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This is Objective-C, in Xcode for the iPhone.

I have a method in main.m:

int main(int argc, char *argv[]) {
NSAutoreleasePool * pool = [[NSAutoreleasePool alloc] init];

//I want to call the method here//

int retVal = UIApplicationMain(argc, argv, nil, nil);
[pool release];
return retVal;
}

static BOOL do_it_all () {
//code here//
}

How do I call the do_it_all method from main.m?

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2 Answers

up vote 4 down vote accepted

You can call it normally, so long as you've already declared the function before you call it. Either move the function definition above main() or add the following line above:

static BOOL do_it_all ();

Personally, I think the former is easier, but if you have circular dependencies between functions, it can be impossible to resolve without function prototypes.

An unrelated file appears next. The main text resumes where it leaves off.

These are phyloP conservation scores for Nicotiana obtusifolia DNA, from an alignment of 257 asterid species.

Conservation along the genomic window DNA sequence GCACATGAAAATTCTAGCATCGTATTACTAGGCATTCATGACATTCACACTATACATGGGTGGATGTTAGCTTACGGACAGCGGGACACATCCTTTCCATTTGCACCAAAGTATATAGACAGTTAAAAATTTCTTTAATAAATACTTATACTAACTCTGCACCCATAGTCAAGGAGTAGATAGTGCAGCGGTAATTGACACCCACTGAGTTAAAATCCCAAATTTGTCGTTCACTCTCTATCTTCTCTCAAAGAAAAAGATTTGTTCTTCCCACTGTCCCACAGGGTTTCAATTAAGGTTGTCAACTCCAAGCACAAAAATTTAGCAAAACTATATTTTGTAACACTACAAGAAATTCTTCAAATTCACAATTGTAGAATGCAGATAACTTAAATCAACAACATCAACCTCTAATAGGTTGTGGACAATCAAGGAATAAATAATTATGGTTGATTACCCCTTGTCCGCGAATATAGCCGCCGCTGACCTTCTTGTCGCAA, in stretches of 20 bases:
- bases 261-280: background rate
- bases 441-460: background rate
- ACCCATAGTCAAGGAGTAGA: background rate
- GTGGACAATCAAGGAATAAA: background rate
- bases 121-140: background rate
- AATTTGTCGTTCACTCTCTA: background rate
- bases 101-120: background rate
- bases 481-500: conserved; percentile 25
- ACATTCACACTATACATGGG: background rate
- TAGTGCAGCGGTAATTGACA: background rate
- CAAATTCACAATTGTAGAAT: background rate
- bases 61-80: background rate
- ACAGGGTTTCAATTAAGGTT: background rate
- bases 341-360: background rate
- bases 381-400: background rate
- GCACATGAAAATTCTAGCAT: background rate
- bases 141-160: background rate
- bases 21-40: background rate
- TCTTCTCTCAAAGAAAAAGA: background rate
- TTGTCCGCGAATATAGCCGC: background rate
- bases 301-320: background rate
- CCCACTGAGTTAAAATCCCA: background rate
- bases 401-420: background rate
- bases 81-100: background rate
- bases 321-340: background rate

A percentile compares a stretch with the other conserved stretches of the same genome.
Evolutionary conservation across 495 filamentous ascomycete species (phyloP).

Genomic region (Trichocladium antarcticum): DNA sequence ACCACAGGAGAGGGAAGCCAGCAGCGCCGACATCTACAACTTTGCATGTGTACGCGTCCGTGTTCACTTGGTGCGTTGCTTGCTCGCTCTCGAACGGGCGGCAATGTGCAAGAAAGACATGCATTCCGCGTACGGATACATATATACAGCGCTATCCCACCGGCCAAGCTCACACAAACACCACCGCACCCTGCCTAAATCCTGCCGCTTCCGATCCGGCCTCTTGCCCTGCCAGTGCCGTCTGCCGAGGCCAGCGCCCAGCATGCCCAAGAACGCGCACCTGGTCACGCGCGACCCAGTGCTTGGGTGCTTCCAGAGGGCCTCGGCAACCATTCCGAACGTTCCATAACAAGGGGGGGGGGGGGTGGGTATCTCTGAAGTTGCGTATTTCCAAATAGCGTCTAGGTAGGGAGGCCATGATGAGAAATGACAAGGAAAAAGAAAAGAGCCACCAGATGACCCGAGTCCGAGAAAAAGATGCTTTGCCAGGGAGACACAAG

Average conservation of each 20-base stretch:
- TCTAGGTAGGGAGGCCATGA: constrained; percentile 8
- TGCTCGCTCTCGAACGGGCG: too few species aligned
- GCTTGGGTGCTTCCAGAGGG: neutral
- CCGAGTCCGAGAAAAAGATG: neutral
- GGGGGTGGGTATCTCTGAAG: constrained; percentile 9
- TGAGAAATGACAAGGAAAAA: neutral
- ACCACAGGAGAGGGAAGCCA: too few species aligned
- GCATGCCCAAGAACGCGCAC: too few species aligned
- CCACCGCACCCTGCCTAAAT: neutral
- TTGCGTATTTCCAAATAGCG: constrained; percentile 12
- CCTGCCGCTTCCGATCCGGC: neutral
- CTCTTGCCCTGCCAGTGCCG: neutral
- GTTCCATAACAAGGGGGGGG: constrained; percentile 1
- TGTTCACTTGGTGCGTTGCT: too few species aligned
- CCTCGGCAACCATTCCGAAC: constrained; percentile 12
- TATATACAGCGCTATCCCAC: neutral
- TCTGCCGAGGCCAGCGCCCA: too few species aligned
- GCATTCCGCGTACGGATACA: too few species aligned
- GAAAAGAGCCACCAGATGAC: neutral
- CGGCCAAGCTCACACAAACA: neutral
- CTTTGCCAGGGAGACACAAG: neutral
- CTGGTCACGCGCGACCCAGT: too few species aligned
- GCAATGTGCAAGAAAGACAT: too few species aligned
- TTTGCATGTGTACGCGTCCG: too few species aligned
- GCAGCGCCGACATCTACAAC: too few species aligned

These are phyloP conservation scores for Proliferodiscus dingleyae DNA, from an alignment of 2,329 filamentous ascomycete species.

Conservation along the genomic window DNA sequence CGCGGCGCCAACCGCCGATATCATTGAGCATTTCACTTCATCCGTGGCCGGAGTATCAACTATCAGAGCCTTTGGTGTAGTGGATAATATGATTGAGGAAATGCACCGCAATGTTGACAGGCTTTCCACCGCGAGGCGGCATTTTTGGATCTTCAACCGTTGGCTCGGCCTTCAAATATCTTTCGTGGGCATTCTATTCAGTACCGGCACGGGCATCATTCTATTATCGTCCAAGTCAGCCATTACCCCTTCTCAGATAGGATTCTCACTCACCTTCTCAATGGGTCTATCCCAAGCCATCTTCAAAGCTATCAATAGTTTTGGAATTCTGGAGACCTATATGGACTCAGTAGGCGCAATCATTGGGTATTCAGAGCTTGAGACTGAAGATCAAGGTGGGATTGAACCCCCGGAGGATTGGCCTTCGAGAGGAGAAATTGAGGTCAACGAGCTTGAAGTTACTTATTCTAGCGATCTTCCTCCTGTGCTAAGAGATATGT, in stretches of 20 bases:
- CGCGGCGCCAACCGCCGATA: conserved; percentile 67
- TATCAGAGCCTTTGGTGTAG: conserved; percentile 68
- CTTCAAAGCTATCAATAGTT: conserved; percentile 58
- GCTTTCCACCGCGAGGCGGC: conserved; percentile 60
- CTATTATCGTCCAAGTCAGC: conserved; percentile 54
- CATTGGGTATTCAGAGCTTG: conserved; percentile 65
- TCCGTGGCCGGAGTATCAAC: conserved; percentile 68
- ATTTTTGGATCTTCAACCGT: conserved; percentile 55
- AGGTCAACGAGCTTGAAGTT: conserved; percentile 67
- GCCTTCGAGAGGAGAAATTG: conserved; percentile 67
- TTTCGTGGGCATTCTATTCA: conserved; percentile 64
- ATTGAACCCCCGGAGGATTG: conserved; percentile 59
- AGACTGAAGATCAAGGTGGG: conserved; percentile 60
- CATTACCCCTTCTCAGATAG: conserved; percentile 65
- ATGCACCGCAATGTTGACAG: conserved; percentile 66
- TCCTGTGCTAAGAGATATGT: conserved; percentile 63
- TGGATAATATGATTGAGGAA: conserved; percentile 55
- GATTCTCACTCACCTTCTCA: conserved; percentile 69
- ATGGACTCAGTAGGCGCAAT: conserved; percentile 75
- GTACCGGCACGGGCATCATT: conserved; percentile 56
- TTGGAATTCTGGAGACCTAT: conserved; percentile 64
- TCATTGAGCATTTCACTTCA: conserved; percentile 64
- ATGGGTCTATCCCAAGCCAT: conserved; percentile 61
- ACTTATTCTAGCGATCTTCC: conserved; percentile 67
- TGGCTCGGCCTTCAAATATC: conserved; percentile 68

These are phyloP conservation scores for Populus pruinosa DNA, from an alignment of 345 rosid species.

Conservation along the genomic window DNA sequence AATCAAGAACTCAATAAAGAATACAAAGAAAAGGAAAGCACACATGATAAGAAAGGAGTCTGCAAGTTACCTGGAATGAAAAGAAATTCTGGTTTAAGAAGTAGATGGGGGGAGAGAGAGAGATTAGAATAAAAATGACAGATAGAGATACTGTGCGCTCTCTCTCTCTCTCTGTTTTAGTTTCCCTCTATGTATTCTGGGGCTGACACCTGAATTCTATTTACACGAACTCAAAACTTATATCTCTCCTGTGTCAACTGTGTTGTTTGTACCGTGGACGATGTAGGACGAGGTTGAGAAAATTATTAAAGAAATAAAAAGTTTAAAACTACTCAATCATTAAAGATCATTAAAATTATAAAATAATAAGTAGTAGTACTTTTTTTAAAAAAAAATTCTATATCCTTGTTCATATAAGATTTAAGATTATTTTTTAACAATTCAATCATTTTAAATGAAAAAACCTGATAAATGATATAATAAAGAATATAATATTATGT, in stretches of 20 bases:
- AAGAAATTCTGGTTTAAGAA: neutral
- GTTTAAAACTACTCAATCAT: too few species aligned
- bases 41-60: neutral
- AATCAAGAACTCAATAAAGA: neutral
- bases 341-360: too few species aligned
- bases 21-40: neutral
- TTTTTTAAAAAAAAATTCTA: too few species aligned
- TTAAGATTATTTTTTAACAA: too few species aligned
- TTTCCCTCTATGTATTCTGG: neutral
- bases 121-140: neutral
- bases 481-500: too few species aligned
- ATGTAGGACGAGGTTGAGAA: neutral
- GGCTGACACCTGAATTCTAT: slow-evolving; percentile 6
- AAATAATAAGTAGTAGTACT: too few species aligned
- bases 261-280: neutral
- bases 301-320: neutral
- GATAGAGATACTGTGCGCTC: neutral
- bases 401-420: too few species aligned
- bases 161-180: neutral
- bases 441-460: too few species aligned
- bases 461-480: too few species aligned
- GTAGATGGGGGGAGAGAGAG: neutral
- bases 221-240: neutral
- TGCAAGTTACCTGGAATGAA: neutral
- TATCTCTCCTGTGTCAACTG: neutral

When you do add function prototypes in C/Objective-C/etc. they are frequently in a header (.h) file, but if everything is in main.m this is probably overkill.

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I did have circular dependencies. This information has been very helpful. Thank you. Working in main.m seems to be jus a little bit different than standard .h/.m files. –  AaronG Mar 20 '10 at 12:40
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Like this:

do_it_all();

It's just an ordinary C function call. But you will either need to move the declaration of do_it_all before main, or forward declare it; otherwise, main won't know what you're talking about.

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How do I forward declare it. I thought you could only forward declare a class. –  AaronG Mar 20 '10 at 6:03
2  
Forward declaration of an Objective-C class (with @class) is different. In this case we're talking about a function prototype. –  Quinn Taylor Mar 20 '10 at 6:08
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